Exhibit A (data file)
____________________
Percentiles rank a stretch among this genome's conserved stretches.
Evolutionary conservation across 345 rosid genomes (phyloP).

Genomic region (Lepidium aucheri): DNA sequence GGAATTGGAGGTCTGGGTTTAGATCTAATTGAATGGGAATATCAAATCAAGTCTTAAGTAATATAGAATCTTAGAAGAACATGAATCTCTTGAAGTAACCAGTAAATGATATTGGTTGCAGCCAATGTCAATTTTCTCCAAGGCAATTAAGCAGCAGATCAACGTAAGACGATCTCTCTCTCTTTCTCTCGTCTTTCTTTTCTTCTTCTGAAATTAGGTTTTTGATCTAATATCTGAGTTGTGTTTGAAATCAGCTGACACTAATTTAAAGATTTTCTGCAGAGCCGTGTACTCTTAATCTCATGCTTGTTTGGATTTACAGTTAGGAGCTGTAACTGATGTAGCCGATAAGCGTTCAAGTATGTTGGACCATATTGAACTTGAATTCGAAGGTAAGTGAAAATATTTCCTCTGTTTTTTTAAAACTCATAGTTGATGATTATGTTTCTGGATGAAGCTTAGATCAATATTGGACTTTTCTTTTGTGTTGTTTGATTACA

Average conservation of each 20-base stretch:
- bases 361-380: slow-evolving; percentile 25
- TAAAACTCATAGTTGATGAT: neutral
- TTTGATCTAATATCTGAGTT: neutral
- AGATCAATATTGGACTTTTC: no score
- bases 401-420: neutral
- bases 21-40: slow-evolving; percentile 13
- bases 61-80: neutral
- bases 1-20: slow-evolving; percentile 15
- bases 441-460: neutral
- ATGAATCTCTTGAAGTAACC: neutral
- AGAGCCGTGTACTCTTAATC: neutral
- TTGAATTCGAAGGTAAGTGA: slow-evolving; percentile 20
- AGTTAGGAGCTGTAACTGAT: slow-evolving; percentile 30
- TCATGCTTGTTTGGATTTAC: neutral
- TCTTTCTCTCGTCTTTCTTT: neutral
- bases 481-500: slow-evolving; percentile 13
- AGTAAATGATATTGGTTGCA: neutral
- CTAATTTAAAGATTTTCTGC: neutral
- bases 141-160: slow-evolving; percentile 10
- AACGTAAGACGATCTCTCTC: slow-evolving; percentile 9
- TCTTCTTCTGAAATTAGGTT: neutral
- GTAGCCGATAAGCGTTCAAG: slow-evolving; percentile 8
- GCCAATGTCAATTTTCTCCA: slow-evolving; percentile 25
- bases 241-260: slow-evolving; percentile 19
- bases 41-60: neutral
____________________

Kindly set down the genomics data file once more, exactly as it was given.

Percentiles rank a stretch among this genome's conserved stretches.
Evolutionary conservation across 345 rosid genomes (phyloP).

Genomic region (Lepidium aucheri): DNA sequence GGAATTGGAGGTCTGGGTTTAGATCTAATTGAATGGGAATATCAAATCAAGTCTTAAGTAATATAGAATCTTAGAAGAACATGAATCTCTTGAAGTAACCAGTAAATGATATTGGTTGCAGCCAATGTCAATTTTCTCCAAGGCAATTAAGCAGCAGATCAACGTAAGACGATCTCTCTCTCTTTCTCTCGTCTTTCTTTTCTTCTTCTGAAATTAGGTTTTTGATCTAATATCTGAGTTGTGTTTGAAATCAGCTGACACTAATTTAAAGATTTTCTGCAGAGCCGTGTACTCTTAATCTCATGCTTGTTTGGATTTACAGTTAGGAGCTGTAACTGATGTAGCCGATAAGCGTTCAAGTATGTTGGACCATATTGAACTTGAATTCGAAGGTAAGTGAAAATATTTCCTCTGTTTTTTTAAAACTCATAGTTGATGATTATGTTTCTGGATGAAGCTTAGATCAATATTGGACTTTTCTTTTGTGTTGTTTGATTACA

Average conservation of each 20-base stretch:
- bases 361-380: slow-evolving; percentile 25
- TAAAACTCATAGTTGATGAT: neutral
- TTTGATCTAATATCTGAGTT: neutral
- AGATCAATATTGGACTTTTC: no score
- bases 401-420: neutral
- bases 21-40: slow-evolving; percentile 13
- bases 61-80: neutral
- bases 1-20: slow-evolving; percentile 15
- bases 441-460: neutral
- ATGAATCTCTTGAAGTAACC: neutral
- AGAGCCGTGTACTCTTAATC: neutral
- TTGAATTCGAAGGTAAGTGA: slow-evolving; percentile 20
- AGTTAGGAGCTGTAACTGAT: slow-evolving; percentile 30
- TCATGCTTGTTTGGATTTAC: neutral
- TCTTTCTCTCGTCTTTCTTT: neutral
- bases 481-500: slow-evolving; percentile 13
- AGTAAATGATATTGGTTGCA: neutral
- CTAATTTAAAGATTTTCTGC: neutral
- bases 141-160: slow-evolving; percentile 10
- AACGTAAGACGATCTCTCTC: slow-evolving; percentile 9
- TCTTCTTCTGAAATTAGGTT: neutral
- GTAGCCGATAAGCGTTCAAG: slow-evolving; percentile 8
- GCCAATGTCAATTTTCTCCA: slow-evolving; percentile 25
- bases 241-260: slow-evolving; percentile 19
- bases 41-60: neutral